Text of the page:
Bank Better, Live Better

the cost of loyalty programmes

It’s hard to find a company that doesn’t offer rewards these days. But are they worth your time – and money?

Article Image

20 million South Africans carried a loyalty card 2 years ago, according to Trade Conferences International, which hosts the Loyalty and Rewards Conference every year. That number has likely gone up, with almost every big and small business giving you points and discounts for spending with them. But before you sign up, read this.

What are loyalty programmes actually?

A company offers a loyalty programme for customers to encourage them to spend more money with them. The payback comes in many ways: points, discounts, special sales or offers only open to those who belong to the club or have the card. The more you spend, the more money they make, but also the more benefits you should be getting.

Do they save you money?

If you’ve watched the American television programme Extreme Couponing, you’ll know there are people who practically live off coupons, which help them slash their grocery bill by buying what’s discounted. There are similar programmes in South Africa. You sign up, get a code sent to your cellphone, and use it at the till to get the discounts. Simplicity is the name of the game here.

When to sign up

  • If it’s easy to use and quick to reward – a stamp on a card and after 10 or so you get your free drink
  • If it fits your lifestyle. Do you travel often and with a specific airline? Then it might make sense to enjoy the perks that come with their loyalty programme
  • If you already spend a lot of money at the store, why not get the bonus

When it’s a waste of time and money

Not all programmes are transparent, and some experts argue that the reward you’re getting is built into the price of what you’re buying. Stay away from programmes that seem complicated. Ensure that you’re not spending more than you should just for a discount or to join a club. Watch out for programmes that lack real value, like those that give you only 1% back of what you spent. Some programmes set the bar too high: They suggest that you could “get up to 15% back”, for example, but on closer inspection, very few people ever actually manage to get that much back.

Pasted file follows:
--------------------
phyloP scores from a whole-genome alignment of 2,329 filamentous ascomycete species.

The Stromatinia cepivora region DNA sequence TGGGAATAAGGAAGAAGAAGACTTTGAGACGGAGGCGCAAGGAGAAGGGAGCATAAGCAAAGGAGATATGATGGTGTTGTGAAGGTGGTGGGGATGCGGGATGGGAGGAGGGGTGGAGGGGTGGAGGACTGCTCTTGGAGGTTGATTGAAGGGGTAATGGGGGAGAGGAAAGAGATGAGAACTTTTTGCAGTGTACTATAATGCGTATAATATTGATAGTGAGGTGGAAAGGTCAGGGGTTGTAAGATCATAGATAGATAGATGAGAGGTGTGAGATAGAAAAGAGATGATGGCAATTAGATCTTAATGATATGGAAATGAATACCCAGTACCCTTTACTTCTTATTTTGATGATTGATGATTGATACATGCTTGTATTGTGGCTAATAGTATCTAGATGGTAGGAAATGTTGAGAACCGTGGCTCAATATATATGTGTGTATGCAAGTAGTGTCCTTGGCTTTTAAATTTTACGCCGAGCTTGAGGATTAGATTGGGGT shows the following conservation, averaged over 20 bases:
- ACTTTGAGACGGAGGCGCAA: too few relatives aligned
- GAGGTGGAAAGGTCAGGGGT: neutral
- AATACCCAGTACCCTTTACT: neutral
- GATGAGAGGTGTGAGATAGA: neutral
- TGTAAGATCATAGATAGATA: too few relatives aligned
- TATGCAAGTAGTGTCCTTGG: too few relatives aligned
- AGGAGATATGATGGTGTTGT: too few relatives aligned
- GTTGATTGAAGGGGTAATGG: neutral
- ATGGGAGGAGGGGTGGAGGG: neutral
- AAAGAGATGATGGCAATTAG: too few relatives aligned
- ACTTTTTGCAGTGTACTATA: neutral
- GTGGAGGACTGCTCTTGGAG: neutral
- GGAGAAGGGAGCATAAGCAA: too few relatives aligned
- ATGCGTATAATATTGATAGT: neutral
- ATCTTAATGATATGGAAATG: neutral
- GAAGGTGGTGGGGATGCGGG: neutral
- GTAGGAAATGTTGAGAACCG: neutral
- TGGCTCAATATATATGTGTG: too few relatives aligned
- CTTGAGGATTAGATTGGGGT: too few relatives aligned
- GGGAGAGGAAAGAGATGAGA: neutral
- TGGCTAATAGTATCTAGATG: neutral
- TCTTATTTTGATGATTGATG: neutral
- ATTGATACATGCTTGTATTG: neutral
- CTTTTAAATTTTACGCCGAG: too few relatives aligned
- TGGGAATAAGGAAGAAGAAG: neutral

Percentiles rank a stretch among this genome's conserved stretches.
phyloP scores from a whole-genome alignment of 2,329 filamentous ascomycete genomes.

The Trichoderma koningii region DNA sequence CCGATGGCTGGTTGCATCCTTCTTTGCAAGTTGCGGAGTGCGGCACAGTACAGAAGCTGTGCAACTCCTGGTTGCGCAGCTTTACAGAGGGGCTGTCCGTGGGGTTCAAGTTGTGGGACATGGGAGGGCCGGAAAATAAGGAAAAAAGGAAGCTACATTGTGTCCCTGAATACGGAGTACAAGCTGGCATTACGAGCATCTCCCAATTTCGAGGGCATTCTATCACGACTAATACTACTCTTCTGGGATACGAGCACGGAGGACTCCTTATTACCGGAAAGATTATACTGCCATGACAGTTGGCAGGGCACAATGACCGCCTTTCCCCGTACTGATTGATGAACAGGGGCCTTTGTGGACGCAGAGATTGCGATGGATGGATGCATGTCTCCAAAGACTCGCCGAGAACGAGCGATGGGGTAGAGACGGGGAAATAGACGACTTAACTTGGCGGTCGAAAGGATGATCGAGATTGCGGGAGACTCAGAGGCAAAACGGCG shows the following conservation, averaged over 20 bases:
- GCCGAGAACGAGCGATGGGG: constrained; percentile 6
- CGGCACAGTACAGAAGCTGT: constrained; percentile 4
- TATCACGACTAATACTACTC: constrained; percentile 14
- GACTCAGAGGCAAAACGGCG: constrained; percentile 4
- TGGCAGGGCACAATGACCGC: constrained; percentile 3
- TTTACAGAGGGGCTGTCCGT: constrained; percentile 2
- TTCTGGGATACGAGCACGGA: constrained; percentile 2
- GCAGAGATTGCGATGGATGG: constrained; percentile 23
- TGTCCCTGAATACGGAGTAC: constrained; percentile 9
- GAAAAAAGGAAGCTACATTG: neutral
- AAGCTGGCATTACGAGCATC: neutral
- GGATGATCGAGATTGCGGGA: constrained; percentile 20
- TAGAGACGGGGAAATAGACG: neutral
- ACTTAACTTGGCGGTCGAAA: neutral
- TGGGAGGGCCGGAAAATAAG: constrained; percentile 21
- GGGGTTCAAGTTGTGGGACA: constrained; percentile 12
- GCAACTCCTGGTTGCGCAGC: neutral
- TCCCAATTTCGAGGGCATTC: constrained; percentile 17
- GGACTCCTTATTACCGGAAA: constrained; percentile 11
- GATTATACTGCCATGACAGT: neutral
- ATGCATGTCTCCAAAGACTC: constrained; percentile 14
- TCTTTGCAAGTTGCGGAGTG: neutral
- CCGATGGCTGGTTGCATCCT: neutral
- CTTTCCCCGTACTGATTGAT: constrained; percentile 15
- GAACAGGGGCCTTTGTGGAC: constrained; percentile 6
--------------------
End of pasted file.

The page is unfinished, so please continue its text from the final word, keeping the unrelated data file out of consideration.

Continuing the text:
Avoid

  • If you’re spending more than you’re getting out. Calculate the yearly or monthly cost of joining the programme, then check to see if the reward you’re getting is worth your money
  • If it feels like there are lots of rules keeping you from cashing in then you’re probably being short-changed
  • If the reward you’re being offered for spending is something you didn’t want in the first place
  • If it means changing the way you spend for the worse. Meaning you now have to spend more than before

Get real rewards

The bottom line is that only personal contact, good service and a fair price for a good product drives loyalty. Look for a company that’s open and honest about its costs – whether there’s a bonus or not. Focus on what’s being offered, not what you might gain later. And always ask yourself if you are paying more than you should for it. If so, switch to something better.

 

Was this article helpful?

you may also like...

View All Other Articles View All
plan for irregular expenses

plan for irregular expenses

Make planning for irregular yearly expenses part of your budget plan to avoid nasty surprises.

Read More
save, compound interest will do the rest

save, compound interest will do the rest

Compound interest can make a big difference to your savings. We look at 2 examples of how it can impact your money.

Read More
plan for life

plan for life

Avoid financial frustration by creating a financial plan for your life. Here’s what you need to consider.

Read More
making sense of your salary slip

making sense of your salary slip

Discovering that the salary you imagined yourself to be earning is not the amount that gets paid into your bank account can be a shock. Especially if you don’t know how the deductions work or what they are for.

Read More
View All Other Articles